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The Tenant Fees Act: Landlords Take Note

View profile for Victoria Raven
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The Tenant Fees Act 2019 (“the Act”) came into effect on 1 June 2019. It applies to all new contracts signed after this date and will also apply to any existing tenancies from 1 June 2020.

 

The Act prohibits landlords and agents from charging tenants for any unfair additional fees when starting or renewing an Assured Tenancy Agreement (“AST”). This includes viewing fees, check-out fees, third-party fees and any fees associated with the creation or renewal of a tenancy, such as for obtaining references and undertaking credit checks.

 

The refundable security deposit is also subject to a cap of 5 weeks’ rent and a holding deposit is capped at the value of 1 week’s rent.

 

Landlords can continue to charge for rent; tenancy deposits (subject to the cap); a holding deposit (subject to the cap); payments on variations to the tenancy, when requested by the tenant, to be capped at £50; an early termination fee; utilities; late payment charges and charges for lost keys.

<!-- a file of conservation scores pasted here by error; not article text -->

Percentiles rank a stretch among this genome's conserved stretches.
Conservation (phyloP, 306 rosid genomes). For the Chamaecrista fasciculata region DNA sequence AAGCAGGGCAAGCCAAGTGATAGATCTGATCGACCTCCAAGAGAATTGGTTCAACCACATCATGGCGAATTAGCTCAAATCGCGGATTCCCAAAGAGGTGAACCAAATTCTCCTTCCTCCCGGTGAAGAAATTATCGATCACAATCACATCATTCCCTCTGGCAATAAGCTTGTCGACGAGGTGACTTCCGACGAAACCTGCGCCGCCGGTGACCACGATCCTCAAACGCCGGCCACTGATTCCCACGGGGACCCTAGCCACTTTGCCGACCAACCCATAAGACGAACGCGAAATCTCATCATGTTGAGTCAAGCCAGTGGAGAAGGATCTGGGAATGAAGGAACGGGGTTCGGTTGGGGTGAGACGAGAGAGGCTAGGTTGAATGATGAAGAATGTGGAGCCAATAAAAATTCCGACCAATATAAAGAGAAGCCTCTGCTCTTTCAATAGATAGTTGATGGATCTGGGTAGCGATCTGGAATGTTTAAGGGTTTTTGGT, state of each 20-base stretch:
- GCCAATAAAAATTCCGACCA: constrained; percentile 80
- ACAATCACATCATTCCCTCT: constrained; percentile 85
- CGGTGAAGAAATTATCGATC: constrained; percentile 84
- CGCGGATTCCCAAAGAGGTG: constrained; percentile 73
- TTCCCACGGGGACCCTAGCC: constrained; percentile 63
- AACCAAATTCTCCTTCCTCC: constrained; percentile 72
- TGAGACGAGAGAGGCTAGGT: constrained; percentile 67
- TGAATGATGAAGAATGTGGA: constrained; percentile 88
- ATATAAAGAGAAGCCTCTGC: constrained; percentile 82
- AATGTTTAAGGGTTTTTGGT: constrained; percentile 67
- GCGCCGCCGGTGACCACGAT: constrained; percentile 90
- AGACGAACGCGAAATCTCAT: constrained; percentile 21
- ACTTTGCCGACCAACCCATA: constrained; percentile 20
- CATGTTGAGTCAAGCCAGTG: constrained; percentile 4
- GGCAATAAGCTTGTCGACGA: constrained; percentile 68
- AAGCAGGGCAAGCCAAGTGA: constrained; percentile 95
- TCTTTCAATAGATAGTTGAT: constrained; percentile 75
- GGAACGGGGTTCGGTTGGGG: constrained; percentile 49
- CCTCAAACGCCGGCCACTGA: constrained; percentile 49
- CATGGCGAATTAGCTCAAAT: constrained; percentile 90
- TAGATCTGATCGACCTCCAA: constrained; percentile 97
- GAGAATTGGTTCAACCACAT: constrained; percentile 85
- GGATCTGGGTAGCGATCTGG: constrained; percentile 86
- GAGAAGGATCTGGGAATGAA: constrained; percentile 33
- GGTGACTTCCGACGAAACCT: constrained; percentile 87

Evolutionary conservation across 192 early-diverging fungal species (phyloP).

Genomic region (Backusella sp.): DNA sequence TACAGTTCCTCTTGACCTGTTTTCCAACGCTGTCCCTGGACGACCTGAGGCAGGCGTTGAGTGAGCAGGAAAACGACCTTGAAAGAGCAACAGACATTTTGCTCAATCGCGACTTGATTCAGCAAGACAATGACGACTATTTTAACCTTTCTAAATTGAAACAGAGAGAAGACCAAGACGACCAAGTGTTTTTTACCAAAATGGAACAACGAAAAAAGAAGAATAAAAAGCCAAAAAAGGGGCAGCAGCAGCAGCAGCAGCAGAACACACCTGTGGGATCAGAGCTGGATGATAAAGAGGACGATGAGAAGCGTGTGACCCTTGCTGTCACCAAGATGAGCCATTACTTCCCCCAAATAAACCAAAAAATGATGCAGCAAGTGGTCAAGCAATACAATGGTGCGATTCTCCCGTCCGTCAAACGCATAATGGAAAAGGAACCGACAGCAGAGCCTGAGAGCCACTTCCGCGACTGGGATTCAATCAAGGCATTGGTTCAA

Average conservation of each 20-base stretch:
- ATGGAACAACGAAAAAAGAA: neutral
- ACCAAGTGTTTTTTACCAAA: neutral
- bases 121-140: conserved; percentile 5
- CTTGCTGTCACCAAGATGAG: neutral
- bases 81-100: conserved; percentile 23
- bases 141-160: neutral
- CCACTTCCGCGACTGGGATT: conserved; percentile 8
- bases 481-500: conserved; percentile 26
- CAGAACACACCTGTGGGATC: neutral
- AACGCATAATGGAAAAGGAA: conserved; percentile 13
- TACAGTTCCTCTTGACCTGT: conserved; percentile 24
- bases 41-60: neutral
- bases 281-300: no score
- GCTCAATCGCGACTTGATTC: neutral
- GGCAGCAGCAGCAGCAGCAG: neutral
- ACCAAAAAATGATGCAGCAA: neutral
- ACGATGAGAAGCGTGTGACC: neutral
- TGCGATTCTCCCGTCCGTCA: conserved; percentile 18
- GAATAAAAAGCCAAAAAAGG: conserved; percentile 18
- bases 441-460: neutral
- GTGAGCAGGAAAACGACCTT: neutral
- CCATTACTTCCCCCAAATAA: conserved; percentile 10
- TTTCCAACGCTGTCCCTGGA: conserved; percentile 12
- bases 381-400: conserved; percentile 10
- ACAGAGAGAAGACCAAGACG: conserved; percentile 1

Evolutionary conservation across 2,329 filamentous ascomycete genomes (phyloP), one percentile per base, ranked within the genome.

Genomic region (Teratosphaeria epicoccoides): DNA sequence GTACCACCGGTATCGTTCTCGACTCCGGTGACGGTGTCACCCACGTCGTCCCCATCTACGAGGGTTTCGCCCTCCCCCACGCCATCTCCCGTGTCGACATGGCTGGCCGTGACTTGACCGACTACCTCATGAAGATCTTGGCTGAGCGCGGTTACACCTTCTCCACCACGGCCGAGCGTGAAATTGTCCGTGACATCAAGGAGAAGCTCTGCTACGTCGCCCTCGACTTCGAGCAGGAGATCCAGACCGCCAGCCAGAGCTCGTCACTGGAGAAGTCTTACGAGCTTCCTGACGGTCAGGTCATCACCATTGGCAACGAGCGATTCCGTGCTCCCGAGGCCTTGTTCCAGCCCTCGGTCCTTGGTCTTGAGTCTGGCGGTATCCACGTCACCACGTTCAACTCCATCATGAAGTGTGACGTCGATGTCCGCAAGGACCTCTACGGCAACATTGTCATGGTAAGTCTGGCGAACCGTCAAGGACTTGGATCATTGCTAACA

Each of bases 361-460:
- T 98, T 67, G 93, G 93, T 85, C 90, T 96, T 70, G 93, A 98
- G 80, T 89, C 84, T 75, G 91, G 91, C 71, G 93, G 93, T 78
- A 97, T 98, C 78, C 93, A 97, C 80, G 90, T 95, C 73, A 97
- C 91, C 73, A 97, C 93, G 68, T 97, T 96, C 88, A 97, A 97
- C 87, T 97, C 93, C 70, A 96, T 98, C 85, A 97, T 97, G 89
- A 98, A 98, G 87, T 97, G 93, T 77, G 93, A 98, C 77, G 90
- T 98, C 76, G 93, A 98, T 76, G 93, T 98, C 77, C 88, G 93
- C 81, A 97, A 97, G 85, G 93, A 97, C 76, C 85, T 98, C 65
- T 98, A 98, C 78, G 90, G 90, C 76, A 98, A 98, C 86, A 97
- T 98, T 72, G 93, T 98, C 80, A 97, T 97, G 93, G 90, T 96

The penalties for non-compliance include an initial fine of up to £5,000. Any second offence committed within 5 years risks a fine of up to £30,000 and will be treated as a criminal offence.

 

However, unlike a non-protected deposit, landlords will only be required to refund the prohibited fee; a tenant cannot claim further compensation.

 

The Act does not apply retrospectively, but it will mean that any existing tenancy agreements containing unfair payment requests, such as for cleaning fees at the end of a tenancy, will now be deemed unenforceable. It will be an offence for a landlord to accept these fees.

 

The Act will also restrict landlords’ ability to serve a section 21 Notice to terminate an AST. Any prohibited payment must be returned to the tenant before any such notice can be served.

 

Early indications have shown that the impact will be shared between landlords and agents. Some agents are increasingly looking to recover the shortfall from the landlord directly, rather than the tenant. In turn, landlords may be forced to increase the rent to cover their costs.

 

Landlords should take note of this new Act and take the opportunity to review their tenancy agreements to ensure they comply.

 

The Government have published further guidance for landlords and agents which can be found here.

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